Assessing Affordability of Fruits and Vegetables in the Brazos Valley-Texas
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The burden of obesity-related illness, which disproportionately affects low income households and historically disadvantaged racial and ethnic groups, is a leading public health issue in the United States. In addition, previous research has documented differences in eating behavior and dietary intake between racial and ethnic groups, as well as between urban and rural residents. The coexistence of diet-related disparities and diet-related health conditions has therefore become a major focus of research and policy. Researchers have hypothesized that differences in eating behavior originate from differing levels of access to and affordability of healthy food options, such as fresh fruits and vegetables. Therefore, this dissertation examines the affordability of fresh produce in the Brazos Valley of Texas. This study uses information on produce prices collected by taking a census of food stores in a large regional area through the method ground-truthing. These are combined with responses to a contemporaneous health assessment survey. Key innovations include the construction of price indices based on economic theory, testing the robustness of results to different methods of price imputation, and employing spatial econometric techniques. In the first part of the analysis, I evaluate the socioeconomic and geographical factors associated with the affordability of fresh fruits and vegetables. The results based on Ordinary Least Squares (OLS) regression show that except housing values (as median value of owner-occupied units) and store type, most factors do not have significant effects on the prices for these food items. In addition, the sizes and signs of the coefficients vary greatly across items. We found that consumers who pay higher premiums for fresh produce reside in rural areas and high proportion of minorities neighborhoods. We then assess how our results are influenced by different imputation methods to account for missing prices. The results reveal that the impacts of the factors used are similar regardless of the imputation methods. Finally we investigate the presence of spatial relationships between prices at particular stores and competing stores in the neighborhoods. The spatial estimation results based on Maximum Likelihood (ML) indicate a weak spatial correlation between the prices at stores located near each others in the neighborhoods. Stores selling vegetables display a certain level of spatial autocorrelation between the prices at a particular store and its neighboring competitors. Stores selling fruits do not present such relations in the prices.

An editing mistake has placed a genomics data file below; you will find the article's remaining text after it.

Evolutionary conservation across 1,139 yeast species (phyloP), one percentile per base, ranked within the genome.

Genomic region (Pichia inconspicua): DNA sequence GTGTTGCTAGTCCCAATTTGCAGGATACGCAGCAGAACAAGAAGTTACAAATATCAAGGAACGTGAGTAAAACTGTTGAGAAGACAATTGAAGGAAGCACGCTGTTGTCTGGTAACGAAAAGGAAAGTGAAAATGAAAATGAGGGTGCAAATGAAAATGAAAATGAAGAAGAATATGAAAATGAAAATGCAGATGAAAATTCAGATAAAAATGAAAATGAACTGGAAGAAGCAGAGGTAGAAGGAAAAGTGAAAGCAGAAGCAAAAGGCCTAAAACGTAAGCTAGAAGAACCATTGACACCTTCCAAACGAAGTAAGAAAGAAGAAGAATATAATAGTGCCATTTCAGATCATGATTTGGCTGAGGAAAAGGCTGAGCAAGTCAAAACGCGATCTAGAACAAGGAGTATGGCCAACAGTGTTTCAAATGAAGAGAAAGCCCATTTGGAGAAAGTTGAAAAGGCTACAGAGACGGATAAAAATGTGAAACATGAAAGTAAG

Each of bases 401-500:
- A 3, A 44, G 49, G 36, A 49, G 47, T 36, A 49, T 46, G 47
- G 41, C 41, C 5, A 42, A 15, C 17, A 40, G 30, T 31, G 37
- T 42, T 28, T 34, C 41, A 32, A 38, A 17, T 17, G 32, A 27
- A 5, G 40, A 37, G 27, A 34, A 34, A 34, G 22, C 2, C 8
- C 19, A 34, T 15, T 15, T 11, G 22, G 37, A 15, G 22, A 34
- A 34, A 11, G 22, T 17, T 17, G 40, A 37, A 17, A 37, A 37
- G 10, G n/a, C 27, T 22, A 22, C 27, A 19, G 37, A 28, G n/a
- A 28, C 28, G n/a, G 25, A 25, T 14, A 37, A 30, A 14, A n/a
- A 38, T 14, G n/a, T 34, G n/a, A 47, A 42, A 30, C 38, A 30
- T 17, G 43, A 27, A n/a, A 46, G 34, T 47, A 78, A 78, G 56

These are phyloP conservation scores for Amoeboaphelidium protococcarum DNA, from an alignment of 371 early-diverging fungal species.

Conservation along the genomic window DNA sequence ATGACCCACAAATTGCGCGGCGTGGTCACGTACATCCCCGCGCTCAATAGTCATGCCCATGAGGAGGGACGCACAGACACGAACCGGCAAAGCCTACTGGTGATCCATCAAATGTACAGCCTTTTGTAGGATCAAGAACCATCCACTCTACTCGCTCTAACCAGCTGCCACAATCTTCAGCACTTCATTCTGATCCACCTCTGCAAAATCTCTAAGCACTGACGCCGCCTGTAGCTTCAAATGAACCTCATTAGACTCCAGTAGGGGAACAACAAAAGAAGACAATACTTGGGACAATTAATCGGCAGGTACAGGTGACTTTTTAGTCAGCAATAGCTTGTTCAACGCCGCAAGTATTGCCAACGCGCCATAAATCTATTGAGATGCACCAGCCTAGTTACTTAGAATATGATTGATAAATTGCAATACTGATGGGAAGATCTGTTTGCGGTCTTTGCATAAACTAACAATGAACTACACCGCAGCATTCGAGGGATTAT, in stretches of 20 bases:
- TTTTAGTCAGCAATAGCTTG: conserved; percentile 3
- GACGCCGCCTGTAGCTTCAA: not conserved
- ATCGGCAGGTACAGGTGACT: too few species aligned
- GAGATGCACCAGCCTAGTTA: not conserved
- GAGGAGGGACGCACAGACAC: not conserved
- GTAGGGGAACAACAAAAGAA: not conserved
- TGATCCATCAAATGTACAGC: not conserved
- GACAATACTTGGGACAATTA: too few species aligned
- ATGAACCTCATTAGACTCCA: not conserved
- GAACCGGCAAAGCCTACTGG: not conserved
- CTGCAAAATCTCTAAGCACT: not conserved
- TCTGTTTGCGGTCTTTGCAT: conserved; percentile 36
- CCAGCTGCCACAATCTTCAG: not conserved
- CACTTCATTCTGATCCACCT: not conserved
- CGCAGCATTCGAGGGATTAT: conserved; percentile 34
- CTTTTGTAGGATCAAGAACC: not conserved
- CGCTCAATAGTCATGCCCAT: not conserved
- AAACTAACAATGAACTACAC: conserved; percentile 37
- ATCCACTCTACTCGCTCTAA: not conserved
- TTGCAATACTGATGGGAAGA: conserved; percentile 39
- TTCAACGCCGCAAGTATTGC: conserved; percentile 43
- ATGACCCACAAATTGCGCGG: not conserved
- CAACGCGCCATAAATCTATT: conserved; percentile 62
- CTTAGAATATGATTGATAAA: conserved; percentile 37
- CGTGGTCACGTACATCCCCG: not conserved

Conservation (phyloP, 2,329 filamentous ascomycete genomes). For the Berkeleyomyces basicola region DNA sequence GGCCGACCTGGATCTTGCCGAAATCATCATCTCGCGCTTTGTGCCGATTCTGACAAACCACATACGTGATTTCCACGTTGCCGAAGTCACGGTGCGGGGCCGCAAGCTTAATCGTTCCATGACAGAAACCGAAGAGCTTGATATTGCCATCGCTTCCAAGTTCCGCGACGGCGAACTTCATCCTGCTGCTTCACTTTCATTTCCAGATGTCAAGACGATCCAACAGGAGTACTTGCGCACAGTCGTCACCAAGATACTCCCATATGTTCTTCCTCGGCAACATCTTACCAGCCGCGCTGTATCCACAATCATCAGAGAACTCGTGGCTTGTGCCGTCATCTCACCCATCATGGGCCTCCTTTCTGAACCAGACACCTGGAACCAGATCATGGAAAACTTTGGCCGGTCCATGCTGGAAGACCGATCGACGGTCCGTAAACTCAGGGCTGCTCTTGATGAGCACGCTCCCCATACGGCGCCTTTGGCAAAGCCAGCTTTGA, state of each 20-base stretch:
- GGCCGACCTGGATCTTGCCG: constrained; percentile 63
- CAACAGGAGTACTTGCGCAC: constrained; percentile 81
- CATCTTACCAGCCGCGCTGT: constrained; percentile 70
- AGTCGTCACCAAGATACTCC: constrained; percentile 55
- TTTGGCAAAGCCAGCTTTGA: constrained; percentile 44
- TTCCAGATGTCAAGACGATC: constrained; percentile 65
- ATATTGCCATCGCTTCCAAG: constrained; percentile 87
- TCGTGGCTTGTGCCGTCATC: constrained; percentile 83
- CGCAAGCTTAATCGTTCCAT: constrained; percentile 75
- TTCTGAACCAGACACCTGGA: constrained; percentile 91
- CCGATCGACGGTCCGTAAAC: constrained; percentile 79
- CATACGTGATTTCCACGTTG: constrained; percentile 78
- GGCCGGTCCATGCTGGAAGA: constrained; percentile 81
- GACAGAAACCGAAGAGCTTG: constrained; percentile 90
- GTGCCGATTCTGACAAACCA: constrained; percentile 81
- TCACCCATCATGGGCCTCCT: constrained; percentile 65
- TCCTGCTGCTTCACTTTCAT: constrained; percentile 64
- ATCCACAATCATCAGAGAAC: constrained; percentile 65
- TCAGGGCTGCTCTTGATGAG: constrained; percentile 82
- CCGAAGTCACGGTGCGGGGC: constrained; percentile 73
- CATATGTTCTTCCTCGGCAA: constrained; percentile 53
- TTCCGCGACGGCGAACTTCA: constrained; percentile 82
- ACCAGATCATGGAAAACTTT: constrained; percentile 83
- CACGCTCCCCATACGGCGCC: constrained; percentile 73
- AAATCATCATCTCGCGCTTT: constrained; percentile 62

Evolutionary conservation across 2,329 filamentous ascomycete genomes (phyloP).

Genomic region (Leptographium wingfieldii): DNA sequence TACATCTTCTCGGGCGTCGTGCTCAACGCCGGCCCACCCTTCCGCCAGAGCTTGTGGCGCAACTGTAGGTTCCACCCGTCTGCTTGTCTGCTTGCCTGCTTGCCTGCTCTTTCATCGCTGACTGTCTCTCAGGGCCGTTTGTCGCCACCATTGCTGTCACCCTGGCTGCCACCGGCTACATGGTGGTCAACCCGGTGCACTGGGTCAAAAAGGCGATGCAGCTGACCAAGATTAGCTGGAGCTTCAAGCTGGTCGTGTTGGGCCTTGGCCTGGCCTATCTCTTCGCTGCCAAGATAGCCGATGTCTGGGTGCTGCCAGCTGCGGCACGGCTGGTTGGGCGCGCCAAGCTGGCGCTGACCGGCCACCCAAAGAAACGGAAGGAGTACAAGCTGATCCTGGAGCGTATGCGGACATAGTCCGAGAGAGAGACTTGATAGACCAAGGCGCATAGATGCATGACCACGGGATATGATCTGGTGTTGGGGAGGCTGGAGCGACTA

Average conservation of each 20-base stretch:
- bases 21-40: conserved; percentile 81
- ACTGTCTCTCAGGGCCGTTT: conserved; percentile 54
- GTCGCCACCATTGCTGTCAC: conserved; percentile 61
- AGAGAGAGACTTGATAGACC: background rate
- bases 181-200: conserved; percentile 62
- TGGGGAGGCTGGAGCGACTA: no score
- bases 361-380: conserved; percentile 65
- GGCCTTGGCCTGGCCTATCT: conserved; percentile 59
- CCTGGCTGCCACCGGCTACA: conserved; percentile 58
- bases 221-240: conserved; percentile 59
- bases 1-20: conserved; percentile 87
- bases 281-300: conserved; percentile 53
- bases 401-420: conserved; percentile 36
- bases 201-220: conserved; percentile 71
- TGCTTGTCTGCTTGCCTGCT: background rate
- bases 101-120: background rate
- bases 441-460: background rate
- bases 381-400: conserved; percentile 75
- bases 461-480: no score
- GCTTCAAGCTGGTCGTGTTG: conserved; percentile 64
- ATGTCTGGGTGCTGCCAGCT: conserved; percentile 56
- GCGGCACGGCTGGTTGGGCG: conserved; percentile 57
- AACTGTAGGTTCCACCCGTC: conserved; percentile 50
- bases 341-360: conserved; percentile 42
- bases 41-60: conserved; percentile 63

Lotade-Manje, Justus (2011). Assessing Affordability of Fruits and Vegetables in the Brazos Valley-Texas. Doctoral dissertation, Texas A&M University. Available electronically from